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Lupus

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Also known as: Systemic Lupus Erythematosus; SLE; Disseminated Lupus Erythematosus; Lupus Erythematosus; LE; Discoid Lupus; Subacute Cutaneous Lupus; Drug-induced Lupus; Neonatal Lupus

What is lupus?

Lupus is a chronic, inflammatory autoimmune disorder. It is a condition in which the immune system, which normally protects the body from infections, produces an inappropriate immune response against its own tissues. Lupus may affect the skin, joints, blood vessels, and internal organs, especially the kidneys, heart, lungs, and brain. There are several types of lupus; the most common is systemic lupus erythematosus (SLE), which affects many areas of the body.

Anyone can get lupus at any time, but it most commonly affects women of childbearing age. It is diagnosed in 10 times more women than men and is more common in persons of African, Asian, Hispanic, and Native American descent. SLE is most frequently seen in people between the ages of 15 and 44, although children, including newborns, and older adults can also have lupus.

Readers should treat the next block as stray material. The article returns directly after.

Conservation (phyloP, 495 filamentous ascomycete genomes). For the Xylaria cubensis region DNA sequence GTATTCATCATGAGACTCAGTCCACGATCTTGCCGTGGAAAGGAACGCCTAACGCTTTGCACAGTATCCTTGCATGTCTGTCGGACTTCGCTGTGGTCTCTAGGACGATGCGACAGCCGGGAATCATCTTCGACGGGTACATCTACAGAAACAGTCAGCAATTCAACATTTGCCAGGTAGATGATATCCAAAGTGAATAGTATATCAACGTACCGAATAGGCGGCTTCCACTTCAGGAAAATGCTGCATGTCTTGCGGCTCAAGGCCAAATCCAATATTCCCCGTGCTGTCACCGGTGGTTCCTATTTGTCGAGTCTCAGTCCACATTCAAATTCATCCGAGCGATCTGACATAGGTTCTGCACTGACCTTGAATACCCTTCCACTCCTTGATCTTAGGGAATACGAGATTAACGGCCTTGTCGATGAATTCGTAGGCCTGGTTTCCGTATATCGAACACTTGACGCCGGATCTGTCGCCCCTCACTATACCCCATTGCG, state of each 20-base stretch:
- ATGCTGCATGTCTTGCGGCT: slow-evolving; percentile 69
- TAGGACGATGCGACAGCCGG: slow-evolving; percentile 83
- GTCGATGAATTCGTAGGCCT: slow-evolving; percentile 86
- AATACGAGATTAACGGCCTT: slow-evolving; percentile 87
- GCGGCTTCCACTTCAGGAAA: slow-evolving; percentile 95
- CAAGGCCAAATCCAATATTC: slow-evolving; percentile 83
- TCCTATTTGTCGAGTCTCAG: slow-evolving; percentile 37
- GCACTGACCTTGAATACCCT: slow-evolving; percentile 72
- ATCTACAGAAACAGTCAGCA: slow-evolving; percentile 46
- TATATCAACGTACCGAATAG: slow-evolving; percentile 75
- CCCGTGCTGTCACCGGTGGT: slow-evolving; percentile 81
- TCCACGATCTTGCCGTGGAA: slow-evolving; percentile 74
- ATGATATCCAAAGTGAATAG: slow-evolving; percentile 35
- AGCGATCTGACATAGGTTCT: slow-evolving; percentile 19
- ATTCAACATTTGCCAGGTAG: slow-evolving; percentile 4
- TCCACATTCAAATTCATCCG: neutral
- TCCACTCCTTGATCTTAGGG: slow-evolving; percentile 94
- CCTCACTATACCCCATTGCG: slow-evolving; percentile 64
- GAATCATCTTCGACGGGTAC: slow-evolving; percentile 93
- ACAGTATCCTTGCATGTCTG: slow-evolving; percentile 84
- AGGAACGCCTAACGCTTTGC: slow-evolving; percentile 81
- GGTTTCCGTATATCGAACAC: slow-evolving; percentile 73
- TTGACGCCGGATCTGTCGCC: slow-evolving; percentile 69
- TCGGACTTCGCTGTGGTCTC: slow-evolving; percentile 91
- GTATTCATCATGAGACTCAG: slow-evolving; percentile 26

The cause of lupus is not fully understood. It is thought to involve both an inherited component and a trigger that may be related to environmental factors, such as exposure to sunlight, and/or the use of certain medications and viral infections. Lupus may co-exist with other autoimmune disorders, such as Sjögren syndrome, some cases of hemolytic anemia, Hashimoto thyroiditis, and idiopathic thrombocytopenia purpura (ITP; see Bleeding Disorders - Platelet disorders).

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